Antecedents of Personality Disorders in Young Adults

Aug 25, 2006

Because personality is shaped by experiences during childhood and adolescence, it is likely that mental disorders occurring during these years may have an influence on personality development.

February 1996, Vol. XIII, Issue 2

Personality disorders are characterized by the presence of inflexible and maladaptive patterns of perceiving oneself and relating to the environment that result in psychosocial impairment or subjective distress. The enduring nature of the behaviors, their impact on social functioning, the lack of clear boundaries between normality and illness, and the patient's perception of the symptoms as not being foreign make this group of conditions more difficult to conceptualize than the more typical, episodic mental disorders.

Personality disorders are both frequent and difficult to treat. Individuals with these problems consume substantial resources and seriously burden society. A survey of the work of Australian psychiatrists showed that although patients with personality disorders amounted to only 6 percent of the people in treatment, they exhausted 13 percent of the psychiatrists' treatment time (Andrews and Hadzi-Pavlovic).

The term personality disorders includes diverse conditions that originated in very different clinical, theoretical and research settings, as Rutter pointed out. Some conditions, such as the concept of borderline personality disorder, are mainly the result of psychodynamic thinking. Others, such as schizotypal personality disorder, have their origin predominantly in genetics. Irrespective of the history of each construct, most experts agree that personality disorders emanate from childhood.

Despite this, little empirical evidence is available on the developmental pathways that underpin these disorders, with the exception of antisocial personality disorder (Robins; Zoccolillo and others). This evidentiary lack may be the consequence of ambiguities surrounding the concepts of temperament, character and personality (Rutter) or the result of child and adolescent psychiatrists being reluctant to make a diagnosis of personality disorder. The recent surge of research reports dealing with personality disorders in adolescent groups suggests that this reluctance may be waning.

Because personality is shaped by experiences during childhood and adolescence, it is likely that mental disorders occurring during these years may have an influence on personality development. Childhood mental disorders may increase the risk of affected children developing a personality disorder when they grow up. This can happen in a variety of ways. The disorder itself, for example, depression, may directly influence personality development. Alternatively, symptoms of the condition (e.g., disruptive disorder) may elicit environmental responses (e.g., increased control or likelihood of abuse by caregivers) that in turn may alter personality development. It may be that the disorder observed in childhood is an earlier manifestation of the same underlying pathology that results in the development of personality disorder in adulthood. Consequently, the study of the continuities between child or adolescent disorders and adult personality disorders is likely to be a fertile ground that will facilitate our understanding of these conditions.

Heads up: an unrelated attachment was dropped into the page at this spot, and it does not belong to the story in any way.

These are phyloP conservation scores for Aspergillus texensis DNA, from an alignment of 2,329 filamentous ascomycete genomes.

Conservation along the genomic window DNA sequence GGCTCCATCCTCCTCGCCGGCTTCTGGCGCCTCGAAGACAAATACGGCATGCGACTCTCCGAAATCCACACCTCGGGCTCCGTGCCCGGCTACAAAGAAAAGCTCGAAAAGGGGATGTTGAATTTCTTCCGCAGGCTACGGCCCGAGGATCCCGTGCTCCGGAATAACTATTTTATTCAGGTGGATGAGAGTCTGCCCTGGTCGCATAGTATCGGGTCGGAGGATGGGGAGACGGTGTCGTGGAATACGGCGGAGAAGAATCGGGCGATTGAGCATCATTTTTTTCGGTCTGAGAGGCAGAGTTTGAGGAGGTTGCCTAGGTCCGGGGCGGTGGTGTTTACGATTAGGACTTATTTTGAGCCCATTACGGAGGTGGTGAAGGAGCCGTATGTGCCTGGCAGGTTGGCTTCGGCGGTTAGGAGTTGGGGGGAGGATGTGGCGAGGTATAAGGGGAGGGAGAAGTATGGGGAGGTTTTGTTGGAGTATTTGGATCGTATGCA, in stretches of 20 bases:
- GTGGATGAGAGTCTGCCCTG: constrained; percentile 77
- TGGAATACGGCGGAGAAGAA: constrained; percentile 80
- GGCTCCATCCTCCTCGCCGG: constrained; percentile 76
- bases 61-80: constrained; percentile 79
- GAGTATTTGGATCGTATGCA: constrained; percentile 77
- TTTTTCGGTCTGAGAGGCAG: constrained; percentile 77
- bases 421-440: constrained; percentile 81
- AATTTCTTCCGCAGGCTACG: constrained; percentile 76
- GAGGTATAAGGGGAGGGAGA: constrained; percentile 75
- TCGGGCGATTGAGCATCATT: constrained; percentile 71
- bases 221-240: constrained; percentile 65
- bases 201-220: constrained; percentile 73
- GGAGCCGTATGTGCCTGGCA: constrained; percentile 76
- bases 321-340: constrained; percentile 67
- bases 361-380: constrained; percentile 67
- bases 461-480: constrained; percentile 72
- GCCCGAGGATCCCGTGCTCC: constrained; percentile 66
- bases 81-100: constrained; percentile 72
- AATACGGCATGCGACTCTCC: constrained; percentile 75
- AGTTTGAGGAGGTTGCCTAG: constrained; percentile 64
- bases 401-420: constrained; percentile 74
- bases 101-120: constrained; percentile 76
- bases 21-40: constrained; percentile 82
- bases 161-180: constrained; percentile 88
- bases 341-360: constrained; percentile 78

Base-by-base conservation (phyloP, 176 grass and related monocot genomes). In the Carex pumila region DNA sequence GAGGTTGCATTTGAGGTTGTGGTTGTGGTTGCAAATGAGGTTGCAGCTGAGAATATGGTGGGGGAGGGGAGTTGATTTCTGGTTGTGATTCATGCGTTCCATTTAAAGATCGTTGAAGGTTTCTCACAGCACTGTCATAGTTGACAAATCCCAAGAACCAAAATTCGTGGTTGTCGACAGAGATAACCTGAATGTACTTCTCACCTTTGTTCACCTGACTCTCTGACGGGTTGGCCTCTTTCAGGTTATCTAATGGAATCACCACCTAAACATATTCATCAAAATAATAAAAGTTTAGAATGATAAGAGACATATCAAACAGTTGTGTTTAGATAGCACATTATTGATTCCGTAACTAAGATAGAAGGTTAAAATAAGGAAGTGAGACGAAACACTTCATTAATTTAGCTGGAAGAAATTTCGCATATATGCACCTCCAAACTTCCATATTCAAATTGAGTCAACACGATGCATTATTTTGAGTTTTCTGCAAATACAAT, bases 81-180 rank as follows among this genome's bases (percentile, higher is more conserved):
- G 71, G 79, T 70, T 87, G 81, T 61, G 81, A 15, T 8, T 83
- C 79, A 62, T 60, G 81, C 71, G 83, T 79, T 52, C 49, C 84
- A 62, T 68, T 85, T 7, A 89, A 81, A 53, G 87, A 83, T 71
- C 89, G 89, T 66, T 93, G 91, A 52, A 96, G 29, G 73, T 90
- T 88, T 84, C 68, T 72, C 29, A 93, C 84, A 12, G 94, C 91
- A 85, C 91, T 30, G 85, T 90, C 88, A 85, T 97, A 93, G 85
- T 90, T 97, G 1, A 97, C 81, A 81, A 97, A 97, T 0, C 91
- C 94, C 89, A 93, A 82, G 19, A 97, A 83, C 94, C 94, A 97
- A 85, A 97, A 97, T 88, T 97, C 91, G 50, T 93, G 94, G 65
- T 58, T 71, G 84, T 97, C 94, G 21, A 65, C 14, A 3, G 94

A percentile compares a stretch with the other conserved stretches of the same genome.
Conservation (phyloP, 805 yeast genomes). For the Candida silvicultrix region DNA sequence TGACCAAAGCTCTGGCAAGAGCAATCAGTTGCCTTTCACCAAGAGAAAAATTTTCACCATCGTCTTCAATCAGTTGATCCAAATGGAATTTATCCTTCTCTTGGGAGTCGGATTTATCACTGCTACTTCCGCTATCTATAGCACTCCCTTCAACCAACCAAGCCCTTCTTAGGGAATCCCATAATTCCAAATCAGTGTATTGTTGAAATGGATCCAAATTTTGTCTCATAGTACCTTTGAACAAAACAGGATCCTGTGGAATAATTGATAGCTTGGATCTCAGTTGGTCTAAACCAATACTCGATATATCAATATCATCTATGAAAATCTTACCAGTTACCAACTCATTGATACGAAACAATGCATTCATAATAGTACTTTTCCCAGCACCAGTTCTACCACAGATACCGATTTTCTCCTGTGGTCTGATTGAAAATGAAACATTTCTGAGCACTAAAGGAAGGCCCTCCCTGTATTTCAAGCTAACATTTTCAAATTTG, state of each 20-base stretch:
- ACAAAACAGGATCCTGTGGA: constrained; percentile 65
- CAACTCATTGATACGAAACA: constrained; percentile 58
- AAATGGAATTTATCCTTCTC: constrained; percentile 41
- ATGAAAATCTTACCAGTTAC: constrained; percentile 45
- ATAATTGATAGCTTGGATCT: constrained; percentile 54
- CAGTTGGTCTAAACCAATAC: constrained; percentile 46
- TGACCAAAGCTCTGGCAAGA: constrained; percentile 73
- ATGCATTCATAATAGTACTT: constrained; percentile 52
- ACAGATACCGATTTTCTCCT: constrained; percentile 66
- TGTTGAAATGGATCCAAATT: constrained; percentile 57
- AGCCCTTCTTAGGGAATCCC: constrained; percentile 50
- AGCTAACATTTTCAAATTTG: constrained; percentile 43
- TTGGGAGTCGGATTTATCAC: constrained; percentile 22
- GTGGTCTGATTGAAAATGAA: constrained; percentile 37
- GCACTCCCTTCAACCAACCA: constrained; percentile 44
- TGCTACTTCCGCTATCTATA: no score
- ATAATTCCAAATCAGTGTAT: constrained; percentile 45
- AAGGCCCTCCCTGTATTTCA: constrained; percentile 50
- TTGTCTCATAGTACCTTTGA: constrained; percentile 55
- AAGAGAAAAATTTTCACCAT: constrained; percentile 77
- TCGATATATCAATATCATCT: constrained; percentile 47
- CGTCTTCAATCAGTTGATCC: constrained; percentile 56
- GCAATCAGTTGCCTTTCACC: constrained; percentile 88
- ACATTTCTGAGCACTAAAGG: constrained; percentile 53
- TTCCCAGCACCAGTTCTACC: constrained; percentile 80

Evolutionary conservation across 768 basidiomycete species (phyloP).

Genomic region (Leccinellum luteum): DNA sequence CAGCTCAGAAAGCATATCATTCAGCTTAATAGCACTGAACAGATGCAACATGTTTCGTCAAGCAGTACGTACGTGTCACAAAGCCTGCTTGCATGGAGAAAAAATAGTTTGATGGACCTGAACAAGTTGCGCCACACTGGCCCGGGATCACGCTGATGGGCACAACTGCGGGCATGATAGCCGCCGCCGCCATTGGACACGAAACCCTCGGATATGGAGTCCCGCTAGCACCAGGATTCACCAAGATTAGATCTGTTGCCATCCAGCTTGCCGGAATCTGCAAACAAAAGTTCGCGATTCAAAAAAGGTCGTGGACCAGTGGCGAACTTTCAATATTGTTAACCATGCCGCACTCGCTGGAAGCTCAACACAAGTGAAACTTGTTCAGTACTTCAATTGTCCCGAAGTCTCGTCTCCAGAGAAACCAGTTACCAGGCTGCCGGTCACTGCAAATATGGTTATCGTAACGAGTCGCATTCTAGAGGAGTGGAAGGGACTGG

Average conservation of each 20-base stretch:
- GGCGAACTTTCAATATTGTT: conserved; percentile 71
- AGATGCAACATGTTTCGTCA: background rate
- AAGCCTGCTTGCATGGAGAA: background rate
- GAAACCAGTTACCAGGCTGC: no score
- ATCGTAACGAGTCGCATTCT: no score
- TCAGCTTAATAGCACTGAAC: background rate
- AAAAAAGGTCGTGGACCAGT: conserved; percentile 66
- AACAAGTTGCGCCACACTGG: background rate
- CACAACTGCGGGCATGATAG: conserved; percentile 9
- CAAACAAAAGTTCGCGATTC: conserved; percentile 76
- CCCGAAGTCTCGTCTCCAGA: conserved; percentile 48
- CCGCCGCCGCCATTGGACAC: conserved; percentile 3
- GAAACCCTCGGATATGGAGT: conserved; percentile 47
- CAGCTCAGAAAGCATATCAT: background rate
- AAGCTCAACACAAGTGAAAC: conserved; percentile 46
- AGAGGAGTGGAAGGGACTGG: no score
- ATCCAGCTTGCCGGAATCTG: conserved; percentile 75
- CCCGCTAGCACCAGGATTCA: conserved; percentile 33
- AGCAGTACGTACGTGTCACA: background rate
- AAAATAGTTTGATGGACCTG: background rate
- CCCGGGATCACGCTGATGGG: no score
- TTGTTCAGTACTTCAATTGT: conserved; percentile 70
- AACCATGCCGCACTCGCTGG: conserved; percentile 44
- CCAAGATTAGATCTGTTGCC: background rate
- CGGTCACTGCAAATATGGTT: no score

Referred Adolescents

Seeking to clarify some of these issues, my colleagues and I followed up a group of adolescents who had been referred for assessment to an adolescent unit in Sydney, Australia (Rey and others). Follow-up consisted of a lengthy interview during which a variety of diagnostic instruments and questionnaires was administered. These included the Personality Disorders Examination (Loranger). At the time of initial assessment, the average age was 14 years, while at follow-up it was 20 years. Of the 205 subjects who were located, 145 were fully interviewed. About half of these (44 percent) were female.

During the ensuing six years, four of the subjects had died. One female, initially diagnosed as having attention-deficit disorder with hyperactivity, died of a heroin overdose following a period of severe disturbance during which she probably met criteria for conduct disorder. Two males suffered from conduct disorder. One committed suicide; the other died of multiple organ failure caused by hepatitis one day after being released from prison. One male had an adjustment disorder with disturbance of conduct. Reports from relatives at the time of follow-up suggest he was well-adjusted. He died in a car accident. There were 114 (56 percent) individuals with a disruptive disorder diagnosis among the 205 subjects located. Although numbers are too small to draw conclusions, these findings suggest that mortality (3.5 percent) among adolescents with these conditions is likely to be high.

Young Adults

The main findings from the examination of the relationships between adolescent diagnosis, developmental variables and adult personality disorder were:

  • Personality disorders were frequent (28 percent), particularly among those with disruptive diagnoses (40 percent). Further, of those young adults with a personality disorder, one-third had more than one personality disorder diagnosis.